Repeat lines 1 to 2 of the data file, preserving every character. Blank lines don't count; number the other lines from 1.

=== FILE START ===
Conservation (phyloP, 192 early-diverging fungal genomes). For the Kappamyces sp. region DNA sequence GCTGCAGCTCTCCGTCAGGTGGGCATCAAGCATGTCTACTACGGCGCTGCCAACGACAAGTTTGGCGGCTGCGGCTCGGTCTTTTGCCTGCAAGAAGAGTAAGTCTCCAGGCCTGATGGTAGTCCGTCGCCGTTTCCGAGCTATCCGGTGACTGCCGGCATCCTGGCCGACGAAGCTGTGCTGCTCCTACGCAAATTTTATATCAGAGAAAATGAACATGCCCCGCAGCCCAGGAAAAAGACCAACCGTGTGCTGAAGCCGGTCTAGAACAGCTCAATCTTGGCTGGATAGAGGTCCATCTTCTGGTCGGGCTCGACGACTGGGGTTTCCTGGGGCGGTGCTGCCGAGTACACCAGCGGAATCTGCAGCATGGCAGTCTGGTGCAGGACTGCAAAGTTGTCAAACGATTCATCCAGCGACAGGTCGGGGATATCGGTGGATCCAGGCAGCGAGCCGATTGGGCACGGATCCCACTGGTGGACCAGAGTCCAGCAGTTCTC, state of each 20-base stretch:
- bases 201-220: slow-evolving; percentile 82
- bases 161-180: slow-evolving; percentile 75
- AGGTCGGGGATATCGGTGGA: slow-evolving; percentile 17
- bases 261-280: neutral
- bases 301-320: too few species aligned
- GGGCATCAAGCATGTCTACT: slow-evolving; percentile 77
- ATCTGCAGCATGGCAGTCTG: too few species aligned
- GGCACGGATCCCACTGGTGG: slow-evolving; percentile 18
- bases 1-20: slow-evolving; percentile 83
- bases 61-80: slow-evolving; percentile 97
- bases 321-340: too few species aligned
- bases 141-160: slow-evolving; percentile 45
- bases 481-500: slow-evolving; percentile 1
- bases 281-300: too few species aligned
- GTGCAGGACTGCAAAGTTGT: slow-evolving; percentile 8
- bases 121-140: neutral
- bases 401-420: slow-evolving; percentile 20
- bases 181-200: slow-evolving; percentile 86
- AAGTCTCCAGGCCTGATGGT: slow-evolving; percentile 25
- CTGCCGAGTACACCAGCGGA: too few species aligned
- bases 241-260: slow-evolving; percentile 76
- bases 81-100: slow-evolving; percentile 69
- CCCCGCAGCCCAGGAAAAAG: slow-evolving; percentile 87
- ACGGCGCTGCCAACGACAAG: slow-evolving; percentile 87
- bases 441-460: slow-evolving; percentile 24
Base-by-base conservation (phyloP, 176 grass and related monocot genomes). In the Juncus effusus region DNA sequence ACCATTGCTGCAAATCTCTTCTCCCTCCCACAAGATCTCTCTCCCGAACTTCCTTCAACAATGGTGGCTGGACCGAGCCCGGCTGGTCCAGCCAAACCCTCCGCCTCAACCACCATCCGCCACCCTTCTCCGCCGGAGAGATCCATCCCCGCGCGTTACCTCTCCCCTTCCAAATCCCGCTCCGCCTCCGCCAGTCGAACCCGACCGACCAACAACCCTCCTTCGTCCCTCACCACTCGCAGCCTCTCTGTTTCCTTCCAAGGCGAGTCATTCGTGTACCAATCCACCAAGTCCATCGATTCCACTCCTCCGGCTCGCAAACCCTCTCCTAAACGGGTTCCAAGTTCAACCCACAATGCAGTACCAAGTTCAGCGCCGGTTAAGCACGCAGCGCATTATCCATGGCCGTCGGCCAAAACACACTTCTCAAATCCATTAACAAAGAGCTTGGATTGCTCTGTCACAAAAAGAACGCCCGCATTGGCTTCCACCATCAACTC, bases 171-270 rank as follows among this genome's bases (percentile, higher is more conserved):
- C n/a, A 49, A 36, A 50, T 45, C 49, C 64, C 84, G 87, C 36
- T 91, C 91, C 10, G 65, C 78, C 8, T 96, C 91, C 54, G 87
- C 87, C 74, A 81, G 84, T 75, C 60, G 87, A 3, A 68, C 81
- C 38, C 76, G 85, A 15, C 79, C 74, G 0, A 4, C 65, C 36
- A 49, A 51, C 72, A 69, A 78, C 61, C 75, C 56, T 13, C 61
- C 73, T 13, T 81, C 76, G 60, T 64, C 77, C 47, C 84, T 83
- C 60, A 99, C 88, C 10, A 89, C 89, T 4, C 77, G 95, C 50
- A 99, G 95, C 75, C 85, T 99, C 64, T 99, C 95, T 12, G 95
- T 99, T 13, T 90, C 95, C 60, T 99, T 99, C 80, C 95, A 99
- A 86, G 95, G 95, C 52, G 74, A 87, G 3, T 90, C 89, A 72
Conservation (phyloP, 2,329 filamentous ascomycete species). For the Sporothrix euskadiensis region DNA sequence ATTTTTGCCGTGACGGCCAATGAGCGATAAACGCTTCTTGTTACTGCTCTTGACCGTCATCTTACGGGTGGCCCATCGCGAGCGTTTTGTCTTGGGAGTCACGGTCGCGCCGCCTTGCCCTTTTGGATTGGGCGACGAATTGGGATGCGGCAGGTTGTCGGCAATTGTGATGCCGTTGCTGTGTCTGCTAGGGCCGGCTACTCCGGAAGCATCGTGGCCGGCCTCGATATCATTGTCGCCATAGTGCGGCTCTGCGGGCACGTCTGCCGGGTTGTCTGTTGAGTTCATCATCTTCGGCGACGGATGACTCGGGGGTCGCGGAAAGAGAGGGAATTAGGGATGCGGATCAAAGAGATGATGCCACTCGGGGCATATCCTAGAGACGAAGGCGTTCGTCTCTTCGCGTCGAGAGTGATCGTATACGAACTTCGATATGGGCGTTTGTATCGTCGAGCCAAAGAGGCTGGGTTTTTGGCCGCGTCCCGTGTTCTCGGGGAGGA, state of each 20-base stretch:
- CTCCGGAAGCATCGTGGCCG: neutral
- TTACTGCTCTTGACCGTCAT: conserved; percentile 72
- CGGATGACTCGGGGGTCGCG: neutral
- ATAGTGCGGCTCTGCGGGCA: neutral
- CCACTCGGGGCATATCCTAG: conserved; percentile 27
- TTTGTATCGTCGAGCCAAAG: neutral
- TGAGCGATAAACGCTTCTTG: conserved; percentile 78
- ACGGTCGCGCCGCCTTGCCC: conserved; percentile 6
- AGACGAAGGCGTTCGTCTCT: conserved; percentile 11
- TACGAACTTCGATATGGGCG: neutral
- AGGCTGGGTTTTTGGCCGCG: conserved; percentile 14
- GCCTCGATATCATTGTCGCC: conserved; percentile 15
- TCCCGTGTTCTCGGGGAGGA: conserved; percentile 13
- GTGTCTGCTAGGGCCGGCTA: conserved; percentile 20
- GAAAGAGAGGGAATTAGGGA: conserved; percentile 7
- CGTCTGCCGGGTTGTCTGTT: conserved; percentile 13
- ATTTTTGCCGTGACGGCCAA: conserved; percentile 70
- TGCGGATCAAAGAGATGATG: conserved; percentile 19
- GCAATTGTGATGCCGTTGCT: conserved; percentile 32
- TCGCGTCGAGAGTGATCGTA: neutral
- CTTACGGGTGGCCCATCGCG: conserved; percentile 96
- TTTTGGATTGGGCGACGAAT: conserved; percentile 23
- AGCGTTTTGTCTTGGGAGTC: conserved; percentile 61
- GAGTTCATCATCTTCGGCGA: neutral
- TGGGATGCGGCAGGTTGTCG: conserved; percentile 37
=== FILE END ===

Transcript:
Conservation (phyloP, 192 early-diverging fungal genomes). For the Kappamyces sp. region DNA sequence GCTGCAGCTCTCCGTCAGGTGGGCATCAAGCATGTCTACTACGGCGCTGCCAACGACAAGTTTGGCGGCTGCGGCTCGGTCTTTTGCCTGCAAGAAGAGTAAGTCTCCAGGCCTGATGGTAGTCCGTCGCCGTTTCCGAGCTATCCGGTGACTGCCGGCATCCTGGCCGACGAAGCTGTGCTGCTCCTACGCAAATTTTATATCAGAGAAAATGAACATGCCCCGCAGCCCAGGAAAAAGACCAACCGTGTGCTGAAGCCGGTCTAGAACAGCTCAATCTTGGCTGGATAGAGGTCCATCTTCTGGTCGGGCTCGACGACTGGGGTTTCCTGGGGCGGTGCTGCCGAGTACACCAGCGGAATCTGCAGCATGGCAGTCTGGTGCAGGACTGCAAAGTTGTCAAACGATTCATCCAGCGACAGGTCGGGGATATCGGTGGATCCAGGCAGCGAGCCGATTGGGCACGGATCCCACTGGTGGACCAGAGTCCAGCAGTTCTC, state of each 20-base stretch:
- bases 201-220: slow-evolving; percentile 82